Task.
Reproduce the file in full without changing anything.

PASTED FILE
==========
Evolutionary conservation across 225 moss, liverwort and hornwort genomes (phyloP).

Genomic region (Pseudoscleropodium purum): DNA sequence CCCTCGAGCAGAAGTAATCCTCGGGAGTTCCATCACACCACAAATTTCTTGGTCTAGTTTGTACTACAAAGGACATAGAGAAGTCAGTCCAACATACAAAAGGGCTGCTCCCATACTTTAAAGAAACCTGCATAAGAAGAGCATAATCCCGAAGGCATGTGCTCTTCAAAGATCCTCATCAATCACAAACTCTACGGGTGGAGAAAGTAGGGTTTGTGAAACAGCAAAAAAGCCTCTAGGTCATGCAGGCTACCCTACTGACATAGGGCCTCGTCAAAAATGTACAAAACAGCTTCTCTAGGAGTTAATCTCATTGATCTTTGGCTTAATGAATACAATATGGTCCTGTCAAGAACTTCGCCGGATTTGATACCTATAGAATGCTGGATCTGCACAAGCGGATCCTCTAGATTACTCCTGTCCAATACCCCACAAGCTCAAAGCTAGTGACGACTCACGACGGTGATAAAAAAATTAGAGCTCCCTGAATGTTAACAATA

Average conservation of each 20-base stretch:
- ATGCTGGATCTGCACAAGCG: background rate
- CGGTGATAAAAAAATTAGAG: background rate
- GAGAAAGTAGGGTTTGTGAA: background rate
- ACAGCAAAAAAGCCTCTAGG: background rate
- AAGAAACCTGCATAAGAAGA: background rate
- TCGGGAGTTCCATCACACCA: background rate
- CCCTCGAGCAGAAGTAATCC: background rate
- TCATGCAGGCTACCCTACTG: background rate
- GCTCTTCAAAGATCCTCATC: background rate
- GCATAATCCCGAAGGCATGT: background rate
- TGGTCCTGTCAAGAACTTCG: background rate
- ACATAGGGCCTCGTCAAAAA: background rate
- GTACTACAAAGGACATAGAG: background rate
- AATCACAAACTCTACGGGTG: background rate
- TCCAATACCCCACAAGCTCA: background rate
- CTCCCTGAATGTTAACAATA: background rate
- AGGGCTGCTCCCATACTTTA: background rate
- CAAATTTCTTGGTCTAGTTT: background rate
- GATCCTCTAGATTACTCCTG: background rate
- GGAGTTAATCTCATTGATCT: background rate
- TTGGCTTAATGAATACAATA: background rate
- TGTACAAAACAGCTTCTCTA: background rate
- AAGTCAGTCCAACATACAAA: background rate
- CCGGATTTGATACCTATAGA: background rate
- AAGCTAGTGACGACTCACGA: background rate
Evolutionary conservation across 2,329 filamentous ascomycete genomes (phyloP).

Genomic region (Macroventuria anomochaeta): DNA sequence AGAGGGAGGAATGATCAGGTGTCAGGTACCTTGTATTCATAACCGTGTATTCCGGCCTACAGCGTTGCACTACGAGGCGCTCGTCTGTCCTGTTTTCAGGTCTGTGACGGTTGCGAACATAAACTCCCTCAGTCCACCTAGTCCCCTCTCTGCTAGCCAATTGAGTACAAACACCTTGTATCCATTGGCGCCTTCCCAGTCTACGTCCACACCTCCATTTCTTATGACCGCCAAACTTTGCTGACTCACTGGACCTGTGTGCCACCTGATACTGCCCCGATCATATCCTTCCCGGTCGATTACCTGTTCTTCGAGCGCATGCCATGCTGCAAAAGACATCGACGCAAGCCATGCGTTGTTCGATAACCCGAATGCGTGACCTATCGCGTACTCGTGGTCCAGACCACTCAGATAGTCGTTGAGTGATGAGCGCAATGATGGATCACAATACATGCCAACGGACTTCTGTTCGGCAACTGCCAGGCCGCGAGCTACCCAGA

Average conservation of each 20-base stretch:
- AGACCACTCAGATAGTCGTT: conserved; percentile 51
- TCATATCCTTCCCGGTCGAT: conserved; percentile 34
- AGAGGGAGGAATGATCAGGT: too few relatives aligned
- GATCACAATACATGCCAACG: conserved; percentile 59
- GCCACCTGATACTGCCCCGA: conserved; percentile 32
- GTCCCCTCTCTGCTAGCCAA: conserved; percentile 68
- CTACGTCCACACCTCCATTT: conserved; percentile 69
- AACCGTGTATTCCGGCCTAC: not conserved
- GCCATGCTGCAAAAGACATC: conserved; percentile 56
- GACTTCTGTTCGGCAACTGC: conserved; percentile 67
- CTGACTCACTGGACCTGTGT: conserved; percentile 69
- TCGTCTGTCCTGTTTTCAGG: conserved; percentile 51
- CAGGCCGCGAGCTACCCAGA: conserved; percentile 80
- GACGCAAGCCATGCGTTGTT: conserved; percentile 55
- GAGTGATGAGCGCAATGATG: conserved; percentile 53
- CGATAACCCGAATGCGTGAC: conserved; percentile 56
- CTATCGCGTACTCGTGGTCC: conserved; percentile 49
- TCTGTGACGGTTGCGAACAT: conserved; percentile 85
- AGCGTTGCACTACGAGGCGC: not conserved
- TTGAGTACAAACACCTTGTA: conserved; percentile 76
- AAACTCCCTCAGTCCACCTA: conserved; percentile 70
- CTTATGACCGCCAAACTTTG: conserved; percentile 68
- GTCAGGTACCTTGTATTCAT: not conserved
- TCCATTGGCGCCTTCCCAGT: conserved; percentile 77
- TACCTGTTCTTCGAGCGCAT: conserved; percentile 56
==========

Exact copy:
Evolutionary conservation across 225 moss, liverwort and hornwort genomes (phyloP).

Genomic region (Pseudoscleropodium purum): DNA sequence CCCTCGAGCAGAAGTAATCCTCGGGAGTTCCATCACACCACAAATTTCTTGGTCTAGTTTGTACTACAAAGGACATAGAGAAGTCAGTCCAACATACAAAAGGGCTGCTCCCATACTTTAAAGAAACCTGCATAAGAAGAGCATAATCCCGAAGGCATGTGCTCTTCAAAGATCCTCATCAATCACAAACTCTACGGGTGGAGAAAGTAGGGTTTGTGAAACAGCAAAAAAGCCTCTAGGTCATGCAGGCTACCCTACTGACATAGGGCCTCGTCAAAAATGTACAAAACAGCTTCTCTAGGAGTTAATCTCATTGATCTTTGGCTTAATGAATACAATATGGTCCTGTCAAGAACTTCGCCGGATTTGATACCTATAGAATGCTGGATCTGCACAAGCGGATCCTCTAGATTACTCCTGTCCAATACCCCACAAGCTCAAAGCTAGTGACGACTCACGACGGTGATAAAAAAATTAGAGCTCCCTGAATGTTAACAATA

Average conservation of each 20-base stretch:
- ATGCTGGATCTGCACAAGCG: background rate
- CGGTGATAAAAAAATTAGAG: background rate
- GAGAAAGTAGGGTTTGTGAA: background rate
- ACAGCAAAAAAGCCTCTAGG: background rate
- AAGAAACCTGCATAAGAAGA: background rate
- TCGGGAGTTCCATCACACCA: background rate
- CCCTCGAGCAGAAGTAATCC: background rate
- TCATGCAGGCTACCCTACTG: background rate
- GCTCTTCAAAGATCCTCATC: background rate
- GCATAATCCCGAAGGCATGT: background rate
- TGGTCCTGTCAAGAACTTCG: background rate
- ACATAGGGCCTCGTCAAAAA: background rate
- GTACTACAAAGGACATAGAG: background rate
- AATCACAAACTCTACGGGTG: background rate
- TCCAATACCCCACAAGCTCA: background rate
- CTCCCTGAATGTTAACAATA: background rate
- AGGGCTGCTCCCATACTTTA: background rate
- CAAATTTCTTGGTCTAGTTT: background rate
- GATCCTCTAGATTACTCCTG: background rate
- GGAGTTAATCTCATTGATCT: background rate
- TTGGCTTAATGAATACAATA: background rate
- TGTACAAAACAGCTTCTCTA: background rate
- AAGTCAGTCCAACATACAAA: background rate
- CCGGATTTGATACCTATAGA: background rate
- AAGCTAGTGACGACTCACGA: background rate
Evolutionary conservation across 2,329 filamentous ascomycete genomes (phyloP).

Genomic region (Macroventuria anomochaeta): DNA sequence AGAGGGAGGAATGATCAGGTGTCAGGTACCTTGTATTCATAACCGTGTATTCCGGCCTACAGCGTTGCACTACGAGGCGCTCGTCTGTCCTGTTTTCAGGTCTGTGACGGTTGCGAACATAAACTCCCTCAGTCCACCTAGTCCCCTCTCTGCTAGCCAATTGAGTACAAACACCTTGTATCCATTGGCGCCTTCCCAGTCTACGTCCACACCTCCATTTCTTATGACCGCCAAACTTTGCTGACTCACTGGACCTGTGTGCCACCTGATACTGCCCCGATCATATCCTTCCCGGTCGATTACCTGTTCTTCGAGCGCATGCCATGCTGCAAAAGACATCGACGCAAGCCATGCGTTGTTCGATAACCCGAATGCGTGACCTATCGCGTACTCGTGGTCCAGACCACTCAGATAGTCGTTGAGTGATGAGCGCAATGATGGATCACAATACATGCCAACGGACTTCTGTTCGGCAACTGCCAGGCCGCGAGCTACCCAGA

Average conservation of each 20-base stretch:
- AGACCACTCAGATAGTCGTT: conserved; percentile 51
- TCATATCCTTCCCGGTCGAT: conserved; percentile 34
- AGAGGGAGGAATGATCAGGT: too few relatives aligned
- GATCACAATACATGCCAACG: conserved; percentile 59
- GCCACCTGATACTGCCCCGA: conserved; percentile 32
- GTCCCCTCTCTGCTAGCCAA: conserved; percentile 68
- CTACGTCCACACCTCCATTT: conserved; percentile 69
- AACCGTGTATTCCGGCCTAC: not conserved
- GCCATGCTGCAAAAGACATC: conserved; percentile 56
- GACTTCTGTTCGGCAACTGC: conserved; percentile 67
- CTGACTCACTGGACCTGTGT: conserved; percentile 69
- TCGTCTGTCCTGTTTTCAGG: conserved; percentile 51
- CAGGCCGCGAGCTACCCAGA: conserved; percentile 80
- GACGCAAGCCATGCGTTGTT: conserved; percentile 55
- GAGTGATGAGCGCAATGATG: conserved; percentile 53
- CGATAACCCGAATGCGTGAC: conserved; percentile 56
- CTATCGCGTACTCGTGGTCC: conserved; percentile 49
- TCTGTGACGGTTGCGAACAT: conserved; percentile 85
- AGCGTTGCACTACGAGGCGC: not conserved
- TTGAGTACAAACACCTTGTA: conserved; percentile 76
- AAACTCCCTCAGTCCACCTA: conserved; percentile 70
- CTTATGACCGCCAAACTTTG: conserved; percentile 68
- GTCAGGTACCTTGTATTCAT: not conserved
- TCCATTGGCGCCTTCCCAGT: conserved; percentile 77
- TACCTGTTCTTCGAGCGCAT: conserved; percentile 56